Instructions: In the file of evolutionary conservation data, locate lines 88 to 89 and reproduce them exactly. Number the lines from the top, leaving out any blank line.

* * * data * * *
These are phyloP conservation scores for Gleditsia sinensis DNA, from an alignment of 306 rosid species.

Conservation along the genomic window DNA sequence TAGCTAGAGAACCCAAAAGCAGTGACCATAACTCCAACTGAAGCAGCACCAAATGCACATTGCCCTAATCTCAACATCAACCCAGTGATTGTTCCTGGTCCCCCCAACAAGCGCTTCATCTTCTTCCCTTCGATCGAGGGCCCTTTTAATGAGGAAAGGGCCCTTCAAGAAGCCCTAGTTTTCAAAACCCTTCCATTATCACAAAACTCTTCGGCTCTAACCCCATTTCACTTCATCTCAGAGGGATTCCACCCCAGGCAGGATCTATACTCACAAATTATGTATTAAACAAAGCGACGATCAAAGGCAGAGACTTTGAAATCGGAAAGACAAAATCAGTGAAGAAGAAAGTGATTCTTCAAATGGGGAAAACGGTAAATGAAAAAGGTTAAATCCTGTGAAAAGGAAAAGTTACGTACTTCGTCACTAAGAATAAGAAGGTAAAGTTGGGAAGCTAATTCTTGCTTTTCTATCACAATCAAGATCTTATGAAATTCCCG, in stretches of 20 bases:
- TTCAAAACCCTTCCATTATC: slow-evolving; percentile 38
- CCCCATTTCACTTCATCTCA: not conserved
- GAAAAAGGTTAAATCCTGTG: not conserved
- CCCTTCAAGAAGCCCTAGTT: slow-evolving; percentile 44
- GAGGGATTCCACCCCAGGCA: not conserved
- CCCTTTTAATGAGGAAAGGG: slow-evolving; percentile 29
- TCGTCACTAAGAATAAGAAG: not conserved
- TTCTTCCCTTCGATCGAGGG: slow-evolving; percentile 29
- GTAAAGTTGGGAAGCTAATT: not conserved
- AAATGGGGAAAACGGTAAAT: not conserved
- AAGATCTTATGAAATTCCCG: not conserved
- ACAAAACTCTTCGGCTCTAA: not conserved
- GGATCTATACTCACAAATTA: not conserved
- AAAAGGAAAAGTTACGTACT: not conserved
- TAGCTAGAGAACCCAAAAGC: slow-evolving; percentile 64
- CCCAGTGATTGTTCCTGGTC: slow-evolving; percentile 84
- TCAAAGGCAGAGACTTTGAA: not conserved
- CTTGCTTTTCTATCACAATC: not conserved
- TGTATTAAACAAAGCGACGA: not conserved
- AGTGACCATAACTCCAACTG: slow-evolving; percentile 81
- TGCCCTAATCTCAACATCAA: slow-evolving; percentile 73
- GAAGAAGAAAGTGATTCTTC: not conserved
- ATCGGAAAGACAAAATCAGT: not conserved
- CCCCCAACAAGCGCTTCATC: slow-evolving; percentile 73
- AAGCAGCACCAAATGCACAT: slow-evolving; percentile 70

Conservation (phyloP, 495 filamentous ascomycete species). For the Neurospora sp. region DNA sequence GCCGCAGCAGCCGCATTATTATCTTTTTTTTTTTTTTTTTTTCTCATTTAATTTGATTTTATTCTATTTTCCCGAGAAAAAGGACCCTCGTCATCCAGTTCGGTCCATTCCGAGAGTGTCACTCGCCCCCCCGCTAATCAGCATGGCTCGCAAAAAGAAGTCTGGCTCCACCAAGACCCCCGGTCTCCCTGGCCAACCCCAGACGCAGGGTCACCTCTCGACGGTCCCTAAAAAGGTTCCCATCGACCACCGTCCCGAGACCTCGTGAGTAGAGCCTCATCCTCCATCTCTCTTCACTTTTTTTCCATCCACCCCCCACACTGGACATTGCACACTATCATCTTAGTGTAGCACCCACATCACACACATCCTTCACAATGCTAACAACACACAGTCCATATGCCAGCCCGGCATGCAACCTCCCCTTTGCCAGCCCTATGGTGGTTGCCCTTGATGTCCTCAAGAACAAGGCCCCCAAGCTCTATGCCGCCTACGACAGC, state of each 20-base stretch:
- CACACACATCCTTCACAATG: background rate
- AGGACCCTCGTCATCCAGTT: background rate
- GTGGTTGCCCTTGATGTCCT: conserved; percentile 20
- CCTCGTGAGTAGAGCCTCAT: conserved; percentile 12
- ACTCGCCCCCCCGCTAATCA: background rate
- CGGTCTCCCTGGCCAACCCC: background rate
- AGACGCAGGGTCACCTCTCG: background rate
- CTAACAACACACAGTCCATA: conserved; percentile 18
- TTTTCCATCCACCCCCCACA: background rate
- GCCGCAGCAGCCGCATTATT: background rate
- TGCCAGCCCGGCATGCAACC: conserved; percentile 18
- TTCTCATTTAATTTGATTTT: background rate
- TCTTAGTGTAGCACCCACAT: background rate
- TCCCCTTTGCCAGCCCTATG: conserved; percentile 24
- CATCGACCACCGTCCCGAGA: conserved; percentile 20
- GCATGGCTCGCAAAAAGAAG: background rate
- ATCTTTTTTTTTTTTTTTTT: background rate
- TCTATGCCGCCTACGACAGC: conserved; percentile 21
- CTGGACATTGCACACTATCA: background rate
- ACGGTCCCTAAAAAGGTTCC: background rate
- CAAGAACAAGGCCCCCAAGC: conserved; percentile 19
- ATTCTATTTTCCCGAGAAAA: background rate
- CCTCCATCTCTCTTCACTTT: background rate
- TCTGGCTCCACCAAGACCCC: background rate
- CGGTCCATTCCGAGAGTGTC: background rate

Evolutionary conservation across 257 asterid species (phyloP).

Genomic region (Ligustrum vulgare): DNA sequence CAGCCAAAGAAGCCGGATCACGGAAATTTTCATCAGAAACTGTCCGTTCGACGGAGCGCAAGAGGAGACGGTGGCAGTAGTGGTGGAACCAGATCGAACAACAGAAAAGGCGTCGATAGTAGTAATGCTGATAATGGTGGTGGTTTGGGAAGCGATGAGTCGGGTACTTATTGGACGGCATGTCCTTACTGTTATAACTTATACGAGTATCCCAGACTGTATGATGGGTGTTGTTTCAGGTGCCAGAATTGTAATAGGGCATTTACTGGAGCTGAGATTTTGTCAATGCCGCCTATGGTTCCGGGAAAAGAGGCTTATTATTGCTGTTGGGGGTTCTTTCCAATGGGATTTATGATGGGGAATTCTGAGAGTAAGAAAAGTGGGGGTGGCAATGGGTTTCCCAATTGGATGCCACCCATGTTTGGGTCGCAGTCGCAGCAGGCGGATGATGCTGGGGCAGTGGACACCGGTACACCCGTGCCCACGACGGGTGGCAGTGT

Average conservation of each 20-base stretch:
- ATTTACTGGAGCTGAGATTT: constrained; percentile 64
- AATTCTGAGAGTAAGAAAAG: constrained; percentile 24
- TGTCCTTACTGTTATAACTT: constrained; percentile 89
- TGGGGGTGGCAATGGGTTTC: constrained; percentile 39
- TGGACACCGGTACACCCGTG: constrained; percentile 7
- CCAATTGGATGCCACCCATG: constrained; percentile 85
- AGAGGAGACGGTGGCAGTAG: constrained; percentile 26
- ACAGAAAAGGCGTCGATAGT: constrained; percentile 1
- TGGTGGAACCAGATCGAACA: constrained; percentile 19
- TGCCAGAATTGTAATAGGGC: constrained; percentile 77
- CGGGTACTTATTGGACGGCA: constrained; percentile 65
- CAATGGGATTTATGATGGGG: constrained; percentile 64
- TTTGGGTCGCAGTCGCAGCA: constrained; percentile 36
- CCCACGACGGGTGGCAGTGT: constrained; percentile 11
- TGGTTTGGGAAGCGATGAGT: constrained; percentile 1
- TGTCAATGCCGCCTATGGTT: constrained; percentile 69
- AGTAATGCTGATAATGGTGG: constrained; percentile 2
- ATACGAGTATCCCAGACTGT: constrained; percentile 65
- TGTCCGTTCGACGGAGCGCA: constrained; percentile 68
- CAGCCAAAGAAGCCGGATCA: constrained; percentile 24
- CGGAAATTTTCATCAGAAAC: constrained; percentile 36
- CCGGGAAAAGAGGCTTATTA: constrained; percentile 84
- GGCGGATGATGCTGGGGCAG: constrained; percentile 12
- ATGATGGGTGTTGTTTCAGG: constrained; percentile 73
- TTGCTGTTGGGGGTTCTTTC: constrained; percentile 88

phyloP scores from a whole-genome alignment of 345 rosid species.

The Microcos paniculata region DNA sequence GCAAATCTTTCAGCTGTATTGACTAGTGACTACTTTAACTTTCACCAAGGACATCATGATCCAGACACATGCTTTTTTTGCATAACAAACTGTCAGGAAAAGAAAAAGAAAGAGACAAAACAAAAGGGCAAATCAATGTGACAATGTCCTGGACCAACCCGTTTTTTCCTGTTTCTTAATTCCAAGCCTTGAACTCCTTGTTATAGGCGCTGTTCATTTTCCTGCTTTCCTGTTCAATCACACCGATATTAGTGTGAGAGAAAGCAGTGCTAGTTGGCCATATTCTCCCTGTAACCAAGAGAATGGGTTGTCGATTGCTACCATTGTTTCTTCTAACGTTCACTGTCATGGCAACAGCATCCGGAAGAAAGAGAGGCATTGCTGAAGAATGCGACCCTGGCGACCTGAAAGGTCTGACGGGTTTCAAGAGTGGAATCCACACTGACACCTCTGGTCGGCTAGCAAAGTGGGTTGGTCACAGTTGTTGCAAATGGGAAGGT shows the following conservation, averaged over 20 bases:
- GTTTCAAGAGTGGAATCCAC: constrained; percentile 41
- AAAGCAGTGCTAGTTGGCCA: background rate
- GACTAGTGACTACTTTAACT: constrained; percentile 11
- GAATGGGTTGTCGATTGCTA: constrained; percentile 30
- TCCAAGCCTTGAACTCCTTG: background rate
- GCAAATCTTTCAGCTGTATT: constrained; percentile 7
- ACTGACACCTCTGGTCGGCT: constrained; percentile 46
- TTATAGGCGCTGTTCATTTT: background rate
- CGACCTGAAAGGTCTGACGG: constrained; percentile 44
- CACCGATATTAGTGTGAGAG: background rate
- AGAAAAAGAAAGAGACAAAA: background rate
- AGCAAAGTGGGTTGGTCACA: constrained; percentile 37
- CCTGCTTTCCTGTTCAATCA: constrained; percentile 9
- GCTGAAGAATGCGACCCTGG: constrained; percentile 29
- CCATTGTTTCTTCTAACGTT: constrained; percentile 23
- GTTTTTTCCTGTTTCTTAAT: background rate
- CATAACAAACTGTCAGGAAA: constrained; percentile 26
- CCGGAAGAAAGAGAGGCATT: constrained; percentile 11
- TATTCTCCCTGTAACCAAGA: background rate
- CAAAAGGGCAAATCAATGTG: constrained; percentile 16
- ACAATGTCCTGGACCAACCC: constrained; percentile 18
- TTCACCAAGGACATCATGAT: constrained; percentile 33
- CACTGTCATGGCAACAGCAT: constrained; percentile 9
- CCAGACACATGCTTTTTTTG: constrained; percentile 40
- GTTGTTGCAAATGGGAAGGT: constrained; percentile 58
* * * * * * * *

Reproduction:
- TCCAAGCCTTGAACTCCTTG: background rate
- GCAAATCTTTCAGCTGTATT: constrained; percentile 7